''Have more domestic traffic than transhipment''
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- ''Have more domestic traffic than transhipment''
Dear Sir, on what note does the leader that you are think you have ended the year 2020?
I am not going to be modest because the truth is that the year ended on a satisfactory note. Generally speaking, we achieved our objectives and sometimes even went beyond them. So, there is reason to be satisfied. I would also like to point out that PAK is still a young company that is still laying its foundations. We are experimenting with various approaches that are yielding good results. Much remains to be done, but what we have laid as a foundation gives us reason to believe that the construction will be sustainable.
Can we have some statistics?
Of course! We had hoped for 376 ship calls in 2020 and this figure was exceeded, reaching 457. Revenues from operations are as expected, and by extension, customs revenues, which are an excellent indicator of the economic vitality of the traffic transiting through the port, amount to about CFAF 70 billion by the end of 2020. This is absolutely not negligible, since we started from one billion annual revenue without the Port in 2017, to 9 billion in 2018. A first year in which we only operated for nine months. In 2019, which was the Port’s first full year of operation, customs still recorded 24 billion. Yet it was a very difficult year for PAK because of the closure of the maritime service connected directly to Asia, on which we had high hopes. We had to make huge investments in terms of promotion to keep our heads above water. And this time, at the end of 2020, revenue stands at 70 billion. This progression shows that there is enough activity in the Port of Kribi.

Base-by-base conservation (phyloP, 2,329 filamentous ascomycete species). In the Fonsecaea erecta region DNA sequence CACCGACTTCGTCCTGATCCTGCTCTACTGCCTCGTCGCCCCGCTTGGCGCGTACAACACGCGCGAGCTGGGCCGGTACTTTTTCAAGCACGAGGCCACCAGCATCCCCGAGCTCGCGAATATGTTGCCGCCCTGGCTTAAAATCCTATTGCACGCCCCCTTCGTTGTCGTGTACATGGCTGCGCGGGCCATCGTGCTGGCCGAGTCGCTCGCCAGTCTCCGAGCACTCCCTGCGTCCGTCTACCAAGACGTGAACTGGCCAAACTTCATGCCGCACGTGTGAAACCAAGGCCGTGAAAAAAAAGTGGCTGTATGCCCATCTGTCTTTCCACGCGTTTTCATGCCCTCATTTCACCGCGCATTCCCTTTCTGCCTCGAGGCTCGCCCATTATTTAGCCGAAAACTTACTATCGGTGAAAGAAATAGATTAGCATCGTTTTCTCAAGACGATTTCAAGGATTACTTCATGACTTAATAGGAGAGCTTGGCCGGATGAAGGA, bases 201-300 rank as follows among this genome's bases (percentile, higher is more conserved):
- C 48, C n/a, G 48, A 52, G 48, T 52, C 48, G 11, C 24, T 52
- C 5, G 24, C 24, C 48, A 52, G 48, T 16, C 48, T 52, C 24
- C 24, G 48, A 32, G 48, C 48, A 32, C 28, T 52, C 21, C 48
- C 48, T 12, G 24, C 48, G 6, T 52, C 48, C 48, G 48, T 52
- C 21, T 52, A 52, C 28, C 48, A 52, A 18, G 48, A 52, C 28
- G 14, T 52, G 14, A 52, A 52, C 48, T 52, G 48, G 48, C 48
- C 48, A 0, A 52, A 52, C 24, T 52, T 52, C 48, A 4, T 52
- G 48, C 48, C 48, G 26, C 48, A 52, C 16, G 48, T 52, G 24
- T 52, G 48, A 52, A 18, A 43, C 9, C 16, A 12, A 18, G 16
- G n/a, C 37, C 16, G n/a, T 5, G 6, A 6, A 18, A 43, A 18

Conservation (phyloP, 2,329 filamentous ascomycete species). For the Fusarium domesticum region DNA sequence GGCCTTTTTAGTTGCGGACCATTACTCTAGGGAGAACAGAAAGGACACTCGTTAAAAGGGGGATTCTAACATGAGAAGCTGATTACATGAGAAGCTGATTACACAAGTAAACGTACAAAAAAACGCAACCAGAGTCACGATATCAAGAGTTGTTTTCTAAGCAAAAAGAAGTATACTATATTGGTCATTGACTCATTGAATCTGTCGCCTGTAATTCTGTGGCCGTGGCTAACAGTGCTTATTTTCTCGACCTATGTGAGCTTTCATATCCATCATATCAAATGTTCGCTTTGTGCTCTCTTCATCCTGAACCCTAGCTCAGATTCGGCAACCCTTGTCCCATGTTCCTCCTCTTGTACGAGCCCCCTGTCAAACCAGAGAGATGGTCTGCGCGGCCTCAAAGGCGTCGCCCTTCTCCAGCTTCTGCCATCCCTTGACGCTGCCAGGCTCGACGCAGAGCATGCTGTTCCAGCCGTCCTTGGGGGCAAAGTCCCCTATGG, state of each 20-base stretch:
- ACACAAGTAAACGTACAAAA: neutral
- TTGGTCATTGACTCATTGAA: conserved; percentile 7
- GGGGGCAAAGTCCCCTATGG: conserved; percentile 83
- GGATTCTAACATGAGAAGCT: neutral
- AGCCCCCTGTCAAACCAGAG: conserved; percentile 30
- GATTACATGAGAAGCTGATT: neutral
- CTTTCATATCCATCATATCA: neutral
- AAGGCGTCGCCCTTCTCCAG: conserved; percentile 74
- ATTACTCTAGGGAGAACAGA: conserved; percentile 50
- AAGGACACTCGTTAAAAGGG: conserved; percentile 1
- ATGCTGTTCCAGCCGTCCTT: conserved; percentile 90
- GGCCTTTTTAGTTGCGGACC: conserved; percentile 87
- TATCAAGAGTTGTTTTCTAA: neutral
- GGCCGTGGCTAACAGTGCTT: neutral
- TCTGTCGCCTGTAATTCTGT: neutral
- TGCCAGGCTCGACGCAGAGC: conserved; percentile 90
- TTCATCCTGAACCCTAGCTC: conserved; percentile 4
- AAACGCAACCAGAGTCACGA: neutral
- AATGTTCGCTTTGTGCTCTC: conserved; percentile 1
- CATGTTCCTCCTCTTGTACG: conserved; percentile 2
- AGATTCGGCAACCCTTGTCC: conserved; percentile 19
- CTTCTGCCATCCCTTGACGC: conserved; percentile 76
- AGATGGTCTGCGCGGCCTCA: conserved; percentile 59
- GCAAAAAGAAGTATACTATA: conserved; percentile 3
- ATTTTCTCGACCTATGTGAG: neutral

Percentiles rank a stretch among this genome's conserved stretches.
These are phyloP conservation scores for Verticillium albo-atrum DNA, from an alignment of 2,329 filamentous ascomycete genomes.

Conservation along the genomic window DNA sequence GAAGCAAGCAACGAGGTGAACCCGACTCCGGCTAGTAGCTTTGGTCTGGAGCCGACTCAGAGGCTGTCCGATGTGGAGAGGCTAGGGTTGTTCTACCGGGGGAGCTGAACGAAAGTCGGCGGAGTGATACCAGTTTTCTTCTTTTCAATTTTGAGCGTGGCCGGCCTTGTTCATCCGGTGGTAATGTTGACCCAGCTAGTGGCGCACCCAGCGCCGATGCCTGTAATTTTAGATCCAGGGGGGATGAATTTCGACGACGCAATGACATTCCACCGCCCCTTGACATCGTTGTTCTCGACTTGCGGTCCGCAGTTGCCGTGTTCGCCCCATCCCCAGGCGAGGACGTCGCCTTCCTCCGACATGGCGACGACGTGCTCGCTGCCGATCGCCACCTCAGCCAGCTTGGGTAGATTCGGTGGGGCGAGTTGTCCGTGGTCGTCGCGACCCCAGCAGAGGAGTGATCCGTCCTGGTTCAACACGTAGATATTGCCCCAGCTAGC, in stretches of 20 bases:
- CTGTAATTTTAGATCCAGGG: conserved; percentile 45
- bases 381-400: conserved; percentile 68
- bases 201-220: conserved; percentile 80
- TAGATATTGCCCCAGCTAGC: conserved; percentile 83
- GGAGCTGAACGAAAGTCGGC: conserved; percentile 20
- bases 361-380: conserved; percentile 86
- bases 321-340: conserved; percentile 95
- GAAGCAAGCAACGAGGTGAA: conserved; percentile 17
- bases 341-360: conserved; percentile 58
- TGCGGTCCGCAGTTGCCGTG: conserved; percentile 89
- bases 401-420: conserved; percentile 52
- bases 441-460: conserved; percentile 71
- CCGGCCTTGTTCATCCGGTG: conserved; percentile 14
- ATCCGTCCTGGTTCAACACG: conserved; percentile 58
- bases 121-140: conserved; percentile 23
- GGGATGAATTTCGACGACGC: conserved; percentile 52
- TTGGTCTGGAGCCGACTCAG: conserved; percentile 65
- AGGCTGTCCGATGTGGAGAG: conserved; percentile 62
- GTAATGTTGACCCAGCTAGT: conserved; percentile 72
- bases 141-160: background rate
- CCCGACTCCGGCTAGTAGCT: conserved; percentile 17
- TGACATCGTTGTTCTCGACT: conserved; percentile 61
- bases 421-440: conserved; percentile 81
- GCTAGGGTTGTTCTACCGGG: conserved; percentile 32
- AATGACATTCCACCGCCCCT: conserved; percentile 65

Does that mean that PAK was not impacted by COVID-19 ?
PAK did not escape the shake-up, but we managed to mitigate the effect of the health crisis. As I said earlier, the most illustrative indicators show that traffic forecasts have been met, new operators have continued to set up, be they farmees or agents, and finally, new shippers and receivers have put their trust in the Port of Kribi. This is due to the fact that we quickly put in place a response plan that included a strategic readjustment, which allowed achievements to match forecasts. However, we should not believe that the pandemic has not impacted us, far from it. On the contrary, we would have wanted to and could have done better, if there had been no disease. Because we were working to increase domestic import/export traffic and also to speed up the deployment of industries and logistic service providers in the area around the Port.
The year 2020 started with the implementation of the Port Information System (PIS). Can we say today that the Port of Kribi is a Port connected to its entire community?
Absolutely! The SIP is one of PAK’s proudest achievements at this stage. We may not talk about it enough yet, but it will happen. I can already rejoice that in a very short time, PAK has succeeded in setting up digital tools that will enable the company to be efficient and to control its environment in the Port area. The SIP in Kribi is now a reality. Its implementation is being done gradually, module by module, but there are already many activities that pass through this channel: access, ship management, cargo management and others. There are interfaces with Camcis from Customs and E-GUCE from the Single Window. All the stakeholders are informed and use this platform, which is becoming a must. Our employees are committed to training all partners in its use and monitor them. We are working very closely to iron out the difficulties that arose at the beginning and everyone can see how things are becoming simpler over time. We have real reason to be optimistic about the potential of this tool, which is not static but improves over time. It can be adapted to users’ needs and facilitates working conditions. In terms of load control, this is a major revolution that is redefining the trades and missions of operators. We are convinced that this irreversible choice, which inevitably implies a difficult and tiring period of transition and assimilation, is the price to be paid to allow our port to make the qualitative leap to modernity.
What about physical connectivity via roads?